By Jason Grishkoff | November 9th, 2009
Be warned: this isn’t the newest, cutting-edge music. It is, however, some of the best. I haven’t written about Foals on Indie Shuffle yet, but I can say that hands down, this is easily one of my top three favorite albums to have come out of 2008. Not everyone will like it, but I have consistently found myself playing it on an almost-daily basis, whether it be at work or while riding the Metro. Simply put: this album stands up to all my standards.
One could easily draw the comparison to Bloc Party while listening to the the Foals’ first major release, Antidotes. And not the new Bloc Party that has driven themselves into the ground. Nope, this is like the good old stuff. And what’s more, they’ve done it all themselves. While the Oxford group had originally enlisted TV on the Radio’s Dave Sitek to mix the album, they decided that his use of reverb was a little too much for their liking. Taking the reins themselves, they produced a punctuated and sharp sound featuring just the right amount of ambient background noise to keep the rigidity in check.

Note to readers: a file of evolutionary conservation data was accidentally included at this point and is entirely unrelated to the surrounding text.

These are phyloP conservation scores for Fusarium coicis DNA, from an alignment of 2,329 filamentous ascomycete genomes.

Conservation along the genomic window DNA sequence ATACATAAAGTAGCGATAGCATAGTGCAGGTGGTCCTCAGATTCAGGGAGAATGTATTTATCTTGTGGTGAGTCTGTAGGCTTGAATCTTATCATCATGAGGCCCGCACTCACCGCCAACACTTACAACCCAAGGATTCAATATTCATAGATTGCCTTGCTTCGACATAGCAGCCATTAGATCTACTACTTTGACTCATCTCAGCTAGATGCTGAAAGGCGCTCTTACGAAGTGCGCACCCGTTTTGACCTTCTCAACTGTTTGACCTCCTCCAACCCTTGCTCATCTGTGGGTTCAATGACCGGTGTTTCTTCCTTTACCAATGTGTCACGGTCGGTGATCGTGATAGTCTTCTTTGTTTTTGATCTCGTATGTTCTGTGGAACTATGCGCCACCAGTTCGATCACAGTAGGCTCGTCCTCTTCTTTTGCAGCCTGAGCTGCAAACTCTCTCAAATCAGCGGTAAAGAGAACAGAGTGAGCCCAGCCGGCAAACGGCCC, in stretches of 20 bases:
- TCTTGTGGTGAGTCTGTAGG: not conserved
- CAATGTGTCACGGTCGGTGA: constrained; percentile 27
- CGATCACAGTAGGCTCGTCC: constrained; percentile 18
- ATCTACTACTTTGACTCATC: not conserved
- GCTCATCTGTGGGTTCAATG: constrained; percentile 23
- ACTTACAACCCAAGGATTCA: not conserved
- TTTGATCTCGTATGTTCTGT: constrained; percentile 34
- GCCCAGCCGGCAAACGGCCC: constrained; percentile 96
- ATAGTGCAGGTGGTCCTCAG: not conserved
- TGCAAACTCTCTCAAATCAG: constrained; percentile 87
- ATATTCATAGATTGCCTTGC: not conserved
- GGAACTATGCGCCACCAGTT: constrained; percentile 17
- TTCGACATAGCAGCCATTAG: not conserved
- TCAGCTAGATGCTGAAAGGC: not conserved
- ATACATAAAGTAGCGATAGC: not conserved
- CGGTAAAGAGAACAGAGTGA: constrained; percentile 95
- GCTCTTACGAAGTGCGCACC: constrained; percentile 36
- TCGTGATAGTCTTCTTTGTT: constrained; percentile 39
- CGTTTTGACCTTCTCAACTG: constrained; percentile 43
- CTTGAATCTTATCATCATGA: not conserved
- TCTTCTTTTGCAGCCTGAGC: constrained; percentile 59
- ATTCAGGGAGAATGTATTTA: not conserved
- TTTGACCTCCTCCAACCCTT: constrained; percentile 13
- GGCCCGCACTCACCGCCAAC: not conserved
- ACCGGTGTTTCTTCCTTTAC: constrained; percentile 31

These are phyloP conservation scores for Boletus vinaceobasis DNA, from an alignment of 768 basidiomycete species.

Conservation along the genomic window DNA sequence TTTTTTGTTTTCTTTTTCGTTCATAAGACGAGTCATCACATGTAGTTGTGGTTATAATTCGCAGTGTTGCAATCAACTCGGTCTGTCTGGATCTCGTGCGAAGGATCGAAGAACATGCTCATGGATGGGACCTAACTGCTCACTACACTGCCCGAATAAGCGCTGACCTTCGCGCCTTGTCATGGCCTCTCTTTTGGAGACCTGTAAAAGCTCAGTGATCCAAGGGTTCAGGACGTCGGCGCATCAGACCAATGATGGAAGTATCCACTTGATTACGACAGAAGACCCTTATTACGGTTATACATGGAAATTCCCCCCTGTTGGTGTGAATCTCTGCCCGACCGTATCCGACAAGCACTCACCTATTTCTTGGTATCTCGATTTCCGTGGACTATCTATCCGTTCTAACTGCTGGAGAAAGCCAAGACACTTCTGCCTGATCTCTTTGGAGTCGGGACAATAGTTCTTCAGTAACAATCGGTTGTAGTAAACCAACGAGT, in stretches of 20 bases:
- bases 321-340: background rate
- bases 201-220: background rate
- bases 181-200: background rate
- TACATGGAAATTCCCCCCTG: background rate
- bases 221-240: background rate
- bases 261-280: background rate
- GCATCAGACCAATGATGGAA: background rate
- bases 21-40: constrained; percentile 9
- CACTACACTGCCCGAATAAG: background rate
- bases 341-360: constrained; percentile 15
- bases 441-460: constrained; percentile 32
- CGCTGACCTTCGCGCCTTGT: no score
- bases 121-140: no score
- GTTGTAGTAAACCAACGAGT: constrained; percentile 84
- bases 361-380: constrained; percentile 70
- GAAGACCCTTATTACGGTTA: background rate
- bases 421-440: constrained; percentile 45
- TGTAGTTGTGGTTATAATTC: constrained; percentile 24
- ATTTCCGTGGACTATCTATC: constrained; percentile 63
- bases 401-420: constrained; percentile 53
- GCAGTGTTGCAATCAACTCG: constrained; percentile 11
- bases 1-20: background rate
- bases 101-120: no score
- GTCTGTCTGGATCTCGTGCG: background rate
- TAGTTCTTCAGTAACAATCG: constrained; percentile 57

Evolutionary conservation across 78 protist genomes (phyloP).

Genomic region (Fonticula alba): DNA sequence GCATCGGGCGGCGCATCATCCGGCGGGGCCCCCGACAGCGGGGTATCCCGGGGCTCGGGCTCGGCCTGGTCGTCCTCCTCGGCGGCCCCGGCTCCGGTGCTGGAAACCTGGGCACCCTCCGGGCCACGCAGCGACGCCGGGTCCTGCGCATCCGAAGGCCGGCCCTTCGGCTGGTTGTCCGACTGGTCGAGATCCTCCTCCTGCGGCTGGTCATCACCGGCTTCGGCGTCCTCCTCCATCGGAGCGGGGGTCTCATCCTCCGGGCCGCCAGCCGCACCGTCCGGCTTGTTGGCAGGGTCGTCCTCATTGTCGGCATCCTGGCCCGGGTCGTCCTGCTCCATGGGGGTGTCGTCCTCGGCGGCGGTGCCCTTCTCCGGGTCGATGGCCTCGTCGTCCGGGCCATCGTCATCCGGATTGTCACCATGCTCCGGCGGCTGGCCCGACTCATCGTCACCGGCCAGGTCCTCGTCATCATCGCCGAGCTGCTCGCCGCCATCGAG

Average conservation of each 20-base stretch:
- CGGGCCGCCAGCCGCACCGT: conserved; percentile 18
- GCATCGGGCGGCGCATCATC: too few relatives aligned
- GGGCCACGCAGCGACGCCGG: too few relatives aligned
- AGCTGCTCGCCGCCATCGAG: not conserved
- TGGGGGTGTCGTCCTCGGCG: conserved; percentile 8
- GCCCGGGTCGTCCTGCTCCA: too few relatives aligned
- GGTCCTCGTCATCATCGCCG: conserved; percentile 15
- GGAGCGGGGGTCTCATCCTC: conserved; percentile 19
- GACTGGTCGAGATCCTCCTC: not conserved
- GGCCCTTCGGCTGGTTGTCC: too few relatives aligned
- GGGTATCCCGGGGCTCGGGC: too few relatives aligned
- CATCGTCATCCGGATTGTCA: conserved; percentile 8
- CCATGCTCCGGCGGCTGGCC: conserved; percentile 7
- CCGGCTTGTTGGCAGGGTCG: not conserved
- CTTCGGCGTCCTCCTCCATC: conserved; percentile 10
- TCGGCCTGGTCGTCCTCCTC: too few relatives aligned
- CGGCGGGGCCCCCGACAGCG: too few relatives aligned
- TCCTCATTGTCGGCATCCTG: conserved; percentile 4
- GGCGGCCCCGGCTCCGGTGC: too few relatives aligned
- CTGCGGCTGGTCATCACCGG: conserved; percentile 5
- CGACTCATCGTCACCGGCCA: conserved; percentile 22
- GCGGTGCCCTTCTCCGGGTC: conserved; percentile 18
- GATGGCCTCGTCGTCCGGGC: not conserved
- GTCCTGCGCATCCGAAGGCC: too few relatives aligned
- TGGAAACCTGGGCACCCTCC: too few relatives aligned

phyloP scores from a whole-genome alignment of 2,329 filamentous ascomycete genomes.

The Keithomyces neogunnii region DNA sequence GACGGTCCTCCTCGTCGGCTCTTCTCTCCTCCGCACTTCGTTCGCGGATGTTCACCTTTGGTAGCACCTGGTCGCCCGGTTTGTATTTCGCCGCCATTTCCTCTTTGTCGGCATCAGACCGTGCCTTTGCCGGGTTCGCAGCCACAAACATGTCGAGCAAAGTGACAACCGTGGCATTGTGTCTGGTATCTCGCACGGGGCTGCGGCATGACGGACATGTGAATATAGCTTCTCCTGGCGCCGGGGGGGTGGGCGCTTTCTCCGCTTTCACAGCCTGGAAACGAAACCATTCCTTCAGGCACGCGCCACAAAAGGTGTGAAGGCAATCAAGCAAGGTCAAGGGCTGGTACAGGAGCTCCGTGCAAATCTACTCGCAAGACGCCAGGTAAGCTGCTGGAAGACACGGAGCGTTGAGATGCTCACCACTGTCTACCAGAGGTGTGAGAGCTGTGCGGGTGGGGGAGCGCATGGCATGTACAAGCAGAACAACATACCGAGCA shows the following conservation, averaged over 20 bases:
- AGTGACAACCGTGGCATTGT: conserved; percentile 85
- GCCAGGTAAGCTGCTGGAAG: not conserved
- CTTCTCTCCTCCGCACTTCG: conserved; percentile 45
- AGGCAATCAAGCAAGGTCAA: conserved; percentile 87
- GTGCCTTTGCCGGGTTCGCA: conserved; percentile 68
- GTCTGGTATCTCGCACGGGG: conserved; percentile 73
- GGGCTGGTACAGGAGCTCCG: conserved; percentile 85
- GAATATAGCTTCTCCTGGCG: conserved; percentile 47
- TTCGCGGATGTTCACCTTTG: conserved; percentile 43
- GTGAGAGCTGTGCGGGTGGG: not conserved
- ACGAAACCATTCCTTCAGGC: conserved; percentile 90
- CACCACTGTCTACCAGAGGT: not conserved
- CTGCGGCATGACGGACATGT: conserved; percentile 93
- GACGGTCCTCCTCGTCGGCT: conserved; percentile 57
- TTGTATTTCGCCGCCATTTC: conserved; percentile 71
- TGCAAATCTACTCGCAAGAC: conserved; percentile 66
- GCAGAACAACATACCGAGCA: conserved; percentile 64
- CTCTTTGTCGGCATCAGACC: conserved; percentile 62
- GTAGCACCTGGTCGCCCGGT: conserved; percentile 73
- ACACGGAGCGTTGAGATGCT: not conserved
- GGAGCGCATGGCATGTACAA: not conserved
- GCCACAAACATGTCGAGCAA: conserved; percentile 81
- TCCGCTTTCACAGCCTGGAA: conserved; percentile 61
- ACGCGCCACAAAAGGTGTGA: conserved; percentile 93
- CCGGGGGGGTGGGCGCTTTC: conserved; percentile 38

If some of the UK press have seized on “math rock” as a way to describe the largely 4/4 Foals it’s less because they fit the genre and more that their best tracks sound like they were plotted on grid paper: oblique instrumental vectors crossing, rotating and transforming. In concert videos the guitarists face each other, instruments high and tight against their chests, reflecting one another on an invisible y-axis, shutting the audience out. The stances fit the songwriting: Foals are a band who offer their listeners little in the way of graspable emotion or explanation, but sometimes make up for that with momentum and intrigue – Pitchfork